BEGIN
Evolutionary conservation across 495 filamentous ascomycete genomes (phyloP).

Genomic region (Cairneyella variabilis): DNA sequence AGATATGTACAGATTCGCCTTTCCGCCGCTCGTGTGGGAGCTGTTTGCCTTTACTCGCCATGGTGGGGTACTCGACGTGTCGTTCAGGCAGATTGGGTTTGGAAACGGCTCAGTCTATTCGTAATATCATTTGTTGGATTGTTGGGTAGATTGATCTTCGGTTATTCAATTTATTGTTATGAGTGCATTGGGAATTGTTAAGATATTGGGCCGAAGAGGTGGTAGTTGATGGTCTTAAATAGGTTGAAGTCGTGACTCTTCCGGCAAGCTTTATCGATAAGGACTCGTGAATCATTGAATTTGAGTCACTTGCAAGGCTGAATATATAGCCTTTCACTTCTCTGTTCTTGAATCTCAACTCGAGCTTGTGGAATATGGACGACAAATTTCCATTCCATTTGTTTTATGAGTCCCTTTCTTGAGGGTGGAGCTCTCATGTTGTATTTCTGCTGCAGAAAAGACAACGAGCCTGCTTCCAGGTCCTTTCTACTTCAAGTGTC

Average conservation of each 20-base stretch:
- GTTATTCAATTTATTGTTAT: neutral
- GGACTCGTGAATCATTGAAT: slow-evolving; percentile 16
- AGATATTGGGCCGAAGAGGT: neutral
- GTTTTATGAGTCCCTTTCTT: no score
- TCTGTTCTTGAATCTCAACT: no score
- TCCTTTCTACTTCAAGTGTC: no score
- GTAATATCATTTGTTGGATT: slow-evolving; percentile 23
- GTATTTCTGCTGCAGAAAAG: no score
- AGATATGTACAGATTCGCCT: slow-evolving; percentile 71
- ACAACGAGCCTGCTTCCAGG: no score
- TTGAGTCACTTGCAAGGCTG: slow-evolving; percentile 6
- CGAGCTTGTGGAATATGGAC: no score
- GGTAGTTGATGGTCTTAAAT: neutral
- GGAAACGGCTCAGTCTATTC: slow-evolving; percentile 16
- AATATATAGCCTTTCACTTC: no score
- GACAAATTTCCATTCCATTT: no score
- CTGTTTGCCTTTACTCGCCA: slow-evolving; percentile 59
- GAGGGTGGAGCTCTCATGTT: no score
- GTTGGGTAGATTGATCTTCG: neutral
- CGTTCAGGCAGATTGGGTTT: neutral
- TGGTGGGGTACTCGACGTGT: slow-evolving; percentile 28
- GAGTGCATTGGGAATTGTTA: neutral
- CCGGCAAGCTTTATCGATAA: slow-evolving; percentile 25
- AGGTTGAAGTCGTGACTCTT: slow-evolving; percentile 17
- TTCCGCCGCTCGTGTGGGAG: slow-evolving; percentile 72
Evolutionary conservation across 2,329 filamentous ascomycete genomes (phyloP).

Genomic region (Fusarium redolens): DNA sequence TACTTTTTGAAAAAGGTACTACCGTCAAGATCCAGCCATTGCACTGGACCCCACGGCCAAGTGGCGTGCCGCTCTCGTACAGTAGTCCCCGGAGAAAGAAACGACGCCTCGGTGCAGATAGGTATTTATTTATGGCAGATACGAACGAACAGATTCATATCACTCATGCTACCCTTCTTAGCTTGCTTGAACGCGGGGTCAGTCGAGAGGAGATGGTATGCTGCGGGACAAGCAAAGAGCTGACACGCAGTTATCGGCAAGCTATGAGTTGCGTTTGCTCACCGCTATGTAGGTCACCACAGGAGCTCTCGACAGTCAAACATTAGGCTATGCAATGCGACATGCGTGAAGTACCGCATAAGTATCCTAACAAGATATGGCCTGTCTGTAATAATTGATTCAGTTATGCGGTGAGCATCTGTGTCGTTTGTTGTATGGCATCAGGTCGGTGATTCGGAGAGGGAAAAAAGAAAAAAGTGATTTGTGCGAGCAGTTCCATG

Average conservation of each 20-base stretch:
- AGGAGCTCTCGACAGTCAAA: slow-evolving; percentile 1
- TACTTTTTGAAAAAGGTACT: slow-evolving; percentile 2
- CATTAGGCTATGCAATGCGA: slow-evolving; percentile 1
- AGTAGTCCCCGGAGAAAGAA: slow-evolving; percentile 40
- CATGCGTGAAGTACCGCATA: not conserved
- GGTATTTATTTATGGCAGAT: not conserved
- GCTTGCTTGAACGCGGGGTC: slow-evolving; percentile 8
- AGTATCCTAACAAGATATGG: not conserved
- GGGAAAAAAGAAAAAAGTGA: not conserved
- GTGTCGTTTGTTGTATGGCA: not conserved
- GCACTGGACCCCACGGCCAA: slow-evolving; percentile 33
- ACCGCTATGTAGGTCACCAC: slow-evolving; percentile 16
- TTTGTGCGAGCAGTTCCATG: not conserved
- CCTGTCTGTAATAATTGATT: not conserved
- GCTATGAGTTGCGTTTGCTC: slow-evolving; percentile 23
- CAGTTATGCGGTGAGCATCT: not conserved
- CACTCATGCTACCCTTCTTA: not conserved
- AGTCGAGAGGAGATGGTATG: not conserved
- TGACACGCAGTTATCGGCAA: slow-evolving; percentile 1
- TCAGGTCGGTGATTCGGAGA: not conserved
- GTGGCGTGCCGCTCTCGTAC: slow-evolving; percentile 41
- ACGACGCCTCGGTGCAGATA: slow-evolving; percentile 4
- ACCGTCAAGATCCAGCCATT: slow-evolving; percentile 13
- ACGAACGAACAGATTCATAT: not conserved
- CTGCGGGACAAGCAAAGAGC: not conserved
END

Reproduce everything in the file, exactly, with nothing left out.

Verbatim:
Evolutionary conservation across 495 filamentous ascomycete genomes (phyloP).

Genomic region (Cairneyella variabilis): DNA sequence AGATATGTACAGATTCGCCTTTCCGCCGCTCGTGTGGGAGCTGTTTGCCTTTACTCGCCATGGTGGGGTACTCGACGTGTCGTTCAGGCAGATTGGGTTTGGAAACGGCTCAGTCTATTCGTAATATCATTTGTTGGATTGTTGGGTAGATTGATCTTCGGTTATTCAATTTATTGTTATGAGTGCATTGGGAATTGTTAAGATATTGGGCCGAAGAGGTGGTAGTTGATGGTCTTAAATAGGTTGAAGTCGTGACTCTTCCGGCAAGCTTTATCGATAAGGACTCGTGAATCATTGAATTTGAGTCACTTGCAAGGCTGAATATATAGCCTTTCACTTCTCTGTTCTTGAATCTCAACTCGAGCTTGTGGAATATGGACGACAAATTTCCATTCCATTTGTTTTATGAGTCCCTTTCTTGAGGGTGGAGCTCTCATGTTGTATTTCTGCTGCAGAAAAGACAACGAGCCTGCTTCCAGGTCCTTTCTACTTCAAGTGTC

Average conservation of each 20-base stretch:
- GTTATTCAATTTATTGTTAT: neutral
- GGACTCGTGAATCATTGAAT: slow-evolving; percentile 16
- AGATATTGGGCCGAAGAGGT: neutral
- GTTTTATGAGTCCCTTTCTT: no score
- TCTGTTCTTGAATCTCAACT: no score
- TCCTTTCTACTTCAAGTGTC: no score
- GTAATATCATTTGTTGGATT: slow-evolving; percentile 23
- GTATTTCTGCTGCAGAAAAG: no score
- AGATATGTACAGATTCGCCT: slow-evolving; percentile 71
- ACAACGAGCCTGCTTCCAGG: no score
- TTGAGTCACTTGCAAGGCTG: slow-evolving; percentile 6
- CGAGCTTGTGGAATATGGAC: no score
- GGTAGTTGATGGTCTTAAAT: neutral
- GGAAACGGCTCAGTCTATTC: slow-evolving; percentile 16
- AATATATAGCCTTTCACTTC: no score
- GACAAATTTCCATTCCATTT: no score
- CTGTTTGCCTTTACTCGCCA: slow-evolving; percentile 59
- GAGGGTGGAGCTCTCATGTT: no score
- GTTGGGTAGATTGATCTTCG: neutral
- CGTTCAGGCAGATTGGGTTT: neutral
- TGGTGGGGTACTCGACGTGT: slow-evolving; percentile 28
- GAGTGCATTGGGAATTGTTA: neutral
- CCGGCAAGCTTTATCGATAA: slow-evolving; percentile 25
- AGGTTGAAGTCGTGACTCTT: slow-evolving; percentile 17
- TTCCGCCGCTCGTGTGGGAG: slow-evolving; percentile 72
Evolutionary conservation across 2,329 filamentous ascomycete genomes (phyloP).

Genomic region (Fusarium redolens): DNA sequence TACTTTTTGAAAAAGGTACTACCGTCAAGATCCAGCCATTGCACTGGACCCCACGGCCAAGTGGCGTGCCGCTCTCGTACAGTAGTCCCCGGAGAAAGAAACGACGCCTCGGTGCAGATAGGTATTTATTTATGGCAGATACGAACGAACAGATTCATATCACTCATGCTACCCTTCTTAGCTTGCTTGAACGCGGGGTCAGTCGAGAGGAGATGGTATGCTGCGGGACAAGCAAAGAGCTGACACGCAGTTATCGGCAAGCTATGAGTTGCGTTTGCTCACCGCTATGTAGGTCACCACAGGAGCTCTCGACAGTCAAACATTAGGCTATGCAATGCGACATGCGTGAAGTACCGCATAAGTATCCTAACAAGATATGGCCTGTCTGTAATAATTGATTCAGTTATGCGGTGAGCATCTGTGTCGTTTGTTGTATGGCATCAGGTCGGTGATTCGGAGAGGGAAAAAAGAAAAAAGTGATTTGTGCGAGCAGTTCCATG

Average conservation of each 20-base stretch:
- AGGAGCTCTCGACAGTCAAA: slow-evolving; percentile 1
- TACTTTTTGAAAAAGGTACT: slow-evolving; percentile 2
- CATTAGGCTATGCAATGCGA: slow-evolving; percentile 1
- AGTAGTCCCCGGAGAAAGAA: slow-evolving; percentile 40
- CATGCGTGAAGTACCGCATA: not conserved
- GGTATTTATTTATGGCAGAT: not conserved
- GCTTGCTTGAACGCGGGGTC: slow-evolving; percentile 8
- AGTATCCTAACAAGATATGG: not conserved
- GGGAAAAAAGAAAAAAGTGA: not conserved
- GTGTCGTTTGTTGTATGGCA: not conserved
- GCACTGGACCCCACGGCCAA: slow-evolving; percentile 33
- ACCGCTATGTAGGTCACCAC: slow-evolving; percentile 16
- TTTGTGCGAGCAGTTCCATG: not conserved
- CCTGTCTGTAATAATTGATT: not conserved
- GCTATGAGTTGCGTTTGCTC: slow-evolving; percentile 23
- CAGTTATGCGGTGAGCATCT: not conserved
- CACTCATGCTACCCTTCTTA: not conserved
- AGTCGAGAGGAGATGGTATG: not conserved
- TGACACGCAGTTATCGGCAA: slow-evolving; percentile 1
- TCAGGTCGGTGATTCGGAGA: not conserved
- GTGGCGTGCCGCTCTCGTAC: slow-evolving; percentile 41
- ACGACGCCTCGGTGCAGATA: slow-evolving; percentile 4
- ACCGTCAAGATCCAGCCATT: slow-evolving; percentile 13
- ACGAACGAACAGATTCATAT: not conserved
- CTGCGGGACAAGCAAAGAGC: not conserved